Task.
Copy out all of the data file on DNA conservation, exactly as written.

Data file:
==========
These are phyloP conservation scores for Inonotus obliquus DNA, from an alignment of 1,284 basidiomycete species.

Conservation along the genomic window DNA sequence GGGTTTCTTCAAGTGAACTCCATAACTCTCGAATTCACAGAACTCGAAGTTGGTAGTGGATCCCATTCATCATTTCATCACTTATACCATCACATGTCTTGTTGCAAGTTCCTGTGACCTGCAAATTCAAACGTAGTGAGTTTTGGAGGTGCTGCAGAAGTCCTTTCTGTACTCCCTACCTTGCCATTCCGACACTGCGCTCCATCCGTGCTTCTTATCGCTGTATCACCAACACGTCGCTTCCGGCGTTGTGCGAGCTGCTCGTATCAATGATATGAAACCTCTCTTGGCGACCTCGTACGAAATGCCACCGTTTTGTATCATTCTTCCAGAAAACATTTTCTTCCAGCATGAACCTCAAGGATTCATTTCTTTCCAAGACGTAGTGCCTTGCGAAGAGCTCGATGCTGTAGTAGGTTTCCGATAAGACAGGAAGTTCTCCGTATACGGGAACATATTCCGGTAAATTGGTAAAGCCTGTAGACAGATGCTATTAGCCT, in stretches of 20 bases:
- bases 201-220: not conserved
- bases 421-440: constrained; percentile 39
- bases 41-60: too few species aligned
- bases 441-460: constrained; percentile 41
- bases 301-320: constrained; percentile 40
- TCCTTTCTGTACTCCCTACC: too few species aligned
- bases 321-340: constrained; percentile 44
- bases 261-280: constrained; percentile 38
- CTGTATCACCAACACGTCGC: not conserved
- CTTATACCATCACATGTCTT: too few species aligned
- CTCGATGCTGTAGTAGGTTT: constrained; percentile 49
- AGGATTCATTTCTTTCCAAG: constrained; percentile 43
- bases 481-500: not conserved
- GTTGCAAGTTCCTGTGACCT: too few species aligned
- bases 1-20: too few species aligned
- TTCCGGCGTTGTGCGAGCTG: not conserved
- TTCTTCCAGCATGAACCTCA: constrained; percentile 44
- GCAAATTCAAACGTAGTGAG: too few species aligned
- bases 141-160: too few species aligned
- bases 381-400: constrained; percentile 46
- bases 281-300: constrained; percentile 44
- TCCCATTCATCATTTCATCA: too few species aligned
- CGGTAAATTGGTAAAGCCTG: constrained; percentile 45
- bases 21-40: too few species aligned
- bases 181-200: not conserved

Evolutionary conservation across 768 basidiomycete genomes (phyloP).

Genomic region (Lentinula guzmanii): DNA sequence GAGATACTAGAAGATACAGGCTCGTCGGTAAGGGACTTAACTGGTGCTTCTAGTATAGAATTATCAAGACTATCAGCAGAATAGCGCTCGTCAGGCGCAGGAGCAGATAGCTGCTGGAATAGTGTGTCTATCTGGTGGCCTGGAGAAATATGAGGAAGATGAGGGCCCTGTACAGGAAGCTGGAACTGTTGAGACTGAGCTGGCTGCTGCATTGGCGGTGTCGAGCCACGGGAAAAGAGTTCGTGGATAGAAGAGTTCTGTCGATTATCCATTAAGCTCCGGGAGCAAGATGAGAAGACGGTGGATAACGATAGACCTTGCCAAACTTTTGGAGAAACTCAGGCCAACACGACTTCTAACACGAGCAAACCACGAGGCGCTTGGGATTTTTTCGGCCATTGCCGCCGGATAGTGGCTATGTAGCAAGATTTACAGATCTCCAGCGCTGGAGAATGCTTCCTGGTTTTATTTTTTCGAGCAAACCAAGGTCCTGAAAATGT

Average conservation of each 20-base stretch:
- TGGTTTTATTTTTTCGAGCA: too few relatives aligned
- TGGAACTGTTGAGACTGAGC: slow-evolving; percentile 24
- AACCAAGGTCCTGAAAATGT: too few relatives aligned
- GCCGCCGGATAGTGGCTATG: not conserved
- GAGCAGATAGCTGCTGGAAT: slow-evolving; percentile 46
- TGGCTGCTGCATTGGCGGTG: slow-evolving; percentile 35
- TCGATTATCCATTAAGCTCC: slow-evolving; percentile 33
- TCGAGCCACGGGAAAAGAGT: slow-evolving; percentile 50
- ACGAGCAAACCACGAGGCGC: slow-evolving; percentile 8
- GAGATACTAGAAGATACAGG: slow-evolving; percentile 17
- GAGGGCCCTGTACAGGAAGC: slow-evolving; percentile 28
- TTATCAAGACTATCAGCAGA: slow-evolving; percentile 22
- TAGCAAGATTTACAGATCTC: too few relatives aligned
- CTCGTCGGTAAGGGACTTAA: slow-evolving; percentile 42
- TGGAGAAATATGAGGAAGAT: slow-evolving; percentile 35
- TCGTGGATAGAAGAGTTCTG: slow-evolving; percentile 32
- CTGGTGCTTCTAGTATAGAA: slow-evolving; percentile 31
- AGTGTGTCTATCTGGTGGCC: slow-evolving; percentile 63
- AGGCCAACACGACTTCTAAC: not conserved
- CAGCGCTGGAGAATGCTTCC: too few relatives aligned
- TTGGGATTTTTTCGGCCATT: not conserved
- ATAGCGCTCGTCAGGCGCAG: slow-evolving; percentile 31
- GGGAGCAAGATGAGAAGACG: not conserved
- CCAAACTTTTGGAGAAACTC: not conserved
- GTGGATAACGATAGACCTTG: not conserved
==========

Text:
These are phyloP conservation scores for Inonotus obliquus DNA, from an alignment of 1,284 basidiomycete species.

Conservation along the genomic window DNA sequence GGGTTTCTTCAAGTGAACTCCATAACTCTCGAATTCACAGAACTCGAAGTTGGTAGTGGATCCCATTCATCATTTCATCACTTATACCATCACATGTCTTGTTGCAAGTTCCTGTGACCTGCAAATTCAAACGTAGTGAGTTTTGGAGGTGCTGCAGAAGTCCTTTCTGTACTCCCTACCTTGCCATTCCGACACTGCGCTCCATCCGTGCTTCTTATCGCTGTATCACCAACACGTCGCTTCCGGCGTTGTGCGAGCTGCTCGTATCAATGATATGAAACCTCTCTTGGCGACCTCGTACGAAATGCCACCGTTTTGTATCATTCTTCCAGAAAACATTTTCTTCCAGCATGAACCTCAAGGATTCATTTCTTTCCAAGACGTAGTGCCTTGCGAAGAGCTCGATGCTGTAGTAGGTTTCCGATAAGACAGGAAGTTCTCCGTATACGGGAACATATTCCGGTAAATTGGTAAAGCCTGTAGACAGATGCTATTAGCCT, in stretches of 20 bases:
- bases 201-220: not conserved
- bases 421-440: constrained; percentile 39
- bases 41-60: too few species aligned
- bases 441-460: constrained; percentile 41
- bases 301-320: constrained; percentile 40
- TCCTTTCTGTACTCCCTACC: too few species aligned
- bases 321-340: constrained; percentile 44
- bases 261-280: constrained; percentile 38
- CTGTATCACCAACACGTCGC: not conserved
- CTTATACCATCACATGTCTT: too few species aligned
- CTCGATGCTGTAGTAGGTTT: constrained; percentile 49
- AGGATTCATTTCTTTCCAAG: constrained; percentile 43
- bases 481-500: not conserved
- GTTGCAAGTTCCTGTGACCT: too few species aligned
- bases 1-20: too few species aligned
- TTCCGGCGTTGTGCGAGCTG: not conserved
- TTCTTCCAGCATGAACCTCA: constrained; percentile 44
- GCAAATTCAAACGTAGTGAG: too few species aligned
- bases 141-160: too few species aligned
- bases 381-400: constrained; percentile 46
- bases 281-300: constrained; percentile 44
- TCCCATTCATCATTTCATCA: too few species aligned
- CGGTAAATTGGTAAAGCCTG: constrained; percentile 45
- bases 21-40: too few species aligned
- bases 181-200: not conserved

Evolutionary conservation across 768 basidiomycete genomes (phyloP).

Genomic region (Lentinula guzmanii): DNA sequence GAGATACTAGAAGATACAGGCTCGTCGGTAAGGGACTTAACTGGTGCTTCTAGTATAGAATTATCAAGACTATCAGCAGAATAGCGCTCGTCAGGCGCAGGAGCAGATAGCTGCTGGAATAGTGTGTCTATCTGGTGGCCTGGAGAAATATGAGGAAGATGAGGGCCCTGTACAGGAAGCTGGAACTGTTGAGACTGAGCTGGCTGCTGCATTGGCGGTGTCGAGCCACGGGAAAAGAGTTCGTGGATAGAAGAGTTCTGTCGATTATCCATTAAGCTCCGGGAGCAAGATGAGAAGACGGTGGATAACGATAGACCTTGCCAAACTTTTGGAGAAACTCAGGCCAACACGACTTCTAACACGAGCAAACCACGAGGCGCTTGGGATTTTTTCGGCCATTGCCGCCGGATAGTGGCTATGTAGCAAGATTTACAGATCTCCAGCGCTGGAGAATGCTTCCTGGTTTTATTTTTTCGAGCAAACCAAGGTCCTGAAAATGT

Average conservation of each 20-base stretch:
- TGGTTTTATTTTTTCGAGCA: too few relatives aligned
- TGGAACTGTTGAGACTGAGC: slow-evolving; percentile 24
- AACCAAGGTCCTGAAAATGT: too few relatives aligned
- GCCGCCGGATAGTGGCTATG: not conserved
- GAGCAGATAGCTGCTGGAAT: slow-evolving; percentile 46
- TGGCTGCTGCATTGGCGGTG: slow-evolving; percentile 35
- TCGATTATCCATTAAGCTCC: slow-evolving; percentile 33
- TCGAGCCACGGGAAAAGAGT: slow-evolving; percentile 50
- ACGAGCAAACCACGAGGCGC: slow-evolving; percentile 8
- GAGATACTAGAAGATACAGG: slow-evolving; percentile 17
- GAGGGCCCTGTACAGGAAGC: slow-evolving; percentile 28
- TTATCAAGACTATCAGCAGA: slow-evolving; percentile 22
- TAGCAAGATTTACAGATCTC: too few relatives aligned
- CTCGTCGGTAAGGGACTTAA: slow-evolving; percentile 42
- TGGAGAAATATGAGGAAGAT: slow-evolving; percentile 35
- TCGTGGATAGAAGAGTTCTG: slow-evolving; percentile 32
- CTGGTGCTTCTAGTATAGAA: slow-evolving; percentile 31
- AGTGTGTCTATCTGGTGGCC: slow-evolving; percentile 63
- AGGCCAACACGACTTCTAAC: not conserved
- CAGCGCTGGAGAATGCTTCC: too few relatives aligned
- TTGGGATTTTTTCGGCCATT: not conserved
- ATAGCGCTCGTCAGGCGCAG: slow-evolving; percentile 31
- GGGAGCAAGATGAGAAGACG: not conserved
- CCAAACTTTTGGAGAAACTC: not conserved
- GTGGATAACGATAGACCTTG: not conserved